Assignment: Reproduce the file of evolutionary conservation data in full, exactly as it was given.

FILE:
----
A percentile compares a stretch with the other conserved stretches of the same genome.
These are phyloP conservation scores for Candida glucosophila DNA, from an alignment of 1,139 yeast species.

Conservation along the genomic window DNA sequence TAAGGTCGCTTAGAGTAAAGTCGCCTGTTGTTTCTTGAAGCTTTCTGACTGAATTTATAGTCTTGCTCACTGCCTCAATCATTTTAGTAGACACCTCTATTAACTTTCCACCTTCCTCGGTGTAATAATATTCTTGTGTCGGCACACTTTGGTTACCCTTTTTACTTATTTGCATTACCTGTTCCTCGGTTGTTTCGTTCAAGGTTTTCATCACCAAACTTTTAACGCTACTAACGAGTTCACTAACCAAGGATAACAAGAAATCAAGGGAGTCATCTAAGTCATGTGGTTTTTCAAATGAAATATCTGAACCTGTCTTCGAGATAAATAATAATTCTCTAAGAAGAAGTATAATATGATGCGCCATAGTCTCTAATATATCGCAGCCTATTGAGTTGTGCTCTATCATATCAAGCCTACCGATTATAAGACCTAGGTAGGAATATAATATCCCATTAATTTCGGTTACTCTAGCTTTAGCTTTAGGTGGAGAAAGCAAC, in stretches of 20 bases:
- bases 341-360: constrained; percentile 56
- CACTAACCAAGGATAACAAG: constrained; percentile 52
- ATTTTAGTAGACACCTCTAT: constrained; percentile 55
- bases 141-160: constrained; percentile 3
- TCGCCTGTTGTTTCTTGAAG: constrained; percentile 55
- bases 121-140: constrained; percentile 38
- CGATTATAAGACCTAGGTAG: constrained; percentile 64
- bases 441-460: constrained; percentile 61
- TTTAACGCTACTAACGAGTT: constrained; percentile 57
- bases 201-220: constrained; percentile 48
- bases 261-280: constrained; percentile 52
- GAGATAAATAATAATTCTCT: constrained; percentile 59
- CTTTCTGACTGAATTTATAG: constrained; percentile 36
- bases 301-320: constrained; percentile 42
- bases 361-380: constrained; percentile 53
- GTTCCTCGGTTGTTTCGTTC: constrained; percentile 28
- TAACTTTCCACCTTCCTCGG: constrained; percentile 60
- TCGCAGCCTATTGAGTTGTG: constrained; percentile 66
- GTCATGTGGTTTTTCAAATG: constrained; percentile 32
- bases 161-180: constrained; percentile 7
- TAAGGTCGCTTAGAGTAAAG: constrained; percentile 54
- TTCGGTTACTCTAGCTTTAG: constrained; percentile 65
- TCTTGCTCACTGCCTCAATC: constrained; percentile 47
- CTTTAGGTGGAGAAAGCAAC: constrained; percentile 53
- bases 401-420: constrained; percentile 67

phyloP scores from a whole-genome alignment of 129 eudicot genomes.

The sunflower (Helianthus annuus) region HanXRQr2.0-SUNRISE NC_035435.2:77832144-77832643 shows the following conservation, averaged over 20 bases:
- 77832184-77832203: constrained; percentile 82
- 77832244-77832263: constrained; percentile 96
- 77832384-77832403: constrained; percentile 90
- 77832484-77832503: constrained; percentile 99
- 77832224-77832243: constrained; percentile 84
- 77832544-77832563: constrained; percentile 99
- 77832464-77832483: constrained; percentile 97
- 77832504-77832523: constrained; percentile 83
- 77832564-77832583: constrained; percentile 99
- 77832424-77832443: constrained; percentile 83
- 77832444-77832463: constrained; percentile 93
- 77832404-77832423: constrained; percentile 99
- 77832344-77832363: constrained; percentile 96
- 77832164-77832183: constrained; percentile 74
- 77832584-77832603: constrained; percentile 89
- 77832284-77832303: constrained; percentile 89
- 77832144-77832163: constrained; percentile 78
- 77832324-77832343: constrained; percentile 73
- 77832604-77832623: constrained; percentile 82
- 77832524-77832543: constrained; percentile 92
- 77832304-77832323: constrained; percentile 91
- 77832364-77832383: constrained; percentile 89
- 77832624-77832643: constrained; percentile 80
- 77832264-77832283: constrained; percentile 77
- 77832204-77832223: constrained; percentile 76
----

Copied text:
A percentile compares a stretch with the other conserved stretches of the same genome.
These are phyloP conservation scores for Candida glucosophila DNA, from an alignment of 1,139 yeast species.

Conservation along the genomic window DNA sequence TAAGGTCGCTTAGAGTAAAGTCGCCTGTTGTTTCTTGAAGCTTTCTGACTGAATTTATAGTCTTGCTCACTGCCTCAATCATTTTAGTAGACACCTCTATTAACTTTCCACCTTCCTCGGTGTAATAATATTCTTGTGTCGGCACACTTTGGTTACCCTTTTTACTTATTTGCATTACCTGTTCCTCGGTTGTTTCGTTCAAGGTTTTCATCACCAAACTTTTAACGCTACTAACGAGTTCACTAACCAAGGATAACAAGAAATCAAGGGAGTCATCTAAGTCATGTGGTTTTTCAAATGAAATATCTGAACCTGTCTTCGAGATAAATAATAATTCTCTAAGAAGAAGTATAATATGATGCGCCATAGTCTCTAATATATCGCAGCCTATTGAGTTGTGCTCTATCATATCAAGCCTACCGATTATAAGACCTAGGTAGGAATATAATATCCCATTAATTTCGGTTACTCTAGCTTTAGCTTTAGGTGGAGAAAGCAAC, in stretches of 20 bases:
- bases 341-360: constrained; percentile 56
- CACTAACCAAGGATAACAAG: constrained; percentile 52
- ATTTTAGTAGACACCTCTAT: constrained; percentile 55
- bases 141-160: constrained; percentile 3
- TCGCCTGTTGTTTCTTGAAG: constrained; percentile 55
- bases 121-140: constrained; percentile 38
- CGATTATAAGACCTAGGTAG: constrained; percentile 64
- bases 441-460: constrained; percentile 61
- TTTAACGCTACTAACGAGTT: constrained; percentile 57
- bases 201-220: constrained; percentile 48
- bases 261-280: constrained; percentile 52
- GAGATAAATAATAATTCTCT: constrained; percentile 59
- CTTTCTGACTGAATTTATAG: constrained; percentile 36
- bases 301-320: constrained; percentile 42
- bases 361-380: constrained; percentile 53
- GTTCCTCGGTTGTTTCGTTC: constrained; percentile 28
- TAACTTTCCACCTTCCTCGG: constrained; percentile 60
- TCGCAGCCTATTGAGTTGTG: constrained; percentile 66
- GTCATGTGGTTTTTCAAATG: constrained; percentile 32
- bases 161-180: constrained; percentile 7
- TAAGGTCGCTTAGAGTAAAG: constrained; percentile 54
- TTCGGTTACTCTAGCTTTAG: constrained; percentile 65
- TCTTGCTCACTGCCTCAATC: constrained; percentile 47
- CTTTAGGTGGAGAAAGCAAC: constrained; percentile 53
- bases 401-420: constrained; percentile 67

phyloP scores from a whole-genome alignment of 129 eudicot genomes.

The sunflower (Helianthus annuus) region HanXRQr2.0-SUNRISE NC_035435.2:77832144-77832643 shows the following conservation, averaged over 20 bases:
- 77832184-77832203: constrained; percentile 82
- 77832244-77832263: constrained; percentile 96
- 77832384-77832403: constrained; percentile 90
- 77832484-77832503: constrained; percentile 99
- 77832224-77832243: constrained; percentile 84
- 77832544-77832563: constrained; percentile 99
- 77832464-77832483: constrained; percentile 97
- 77832504-77832523: constrained; percentile 83
- 77832564-77832583: constrained; percentile 99
- 77832424-77832443: constrained; percentile 83
- 77832444-77832463: constrained; percentile 93
- 77832404-77832423: constrained; percentile 99
- 77832344-77832363: constrained; percentile 96
- 77832164-77832183: constrained; percentile 74
- 77832584-77832603: constrained; percentile 89
- 77832284-77832303: constrained; percentile 89
- 77832144-77832163: constrained; percentile 78
- 77832324-77832343: constrained; percentile 73
- 77832604-77832623: constrained; percentile 82
- 77832524-77832543: constrained; percentile 92
- 77832304-77832323: constrained; percentile 91
- 77832364-77832383: constrained; percentile 89
- 77832624-77832643: constrained; percentile 80
- 77832264-77832283: constrained; percentile 77
- 77832204-77832223: constrained; percentile 76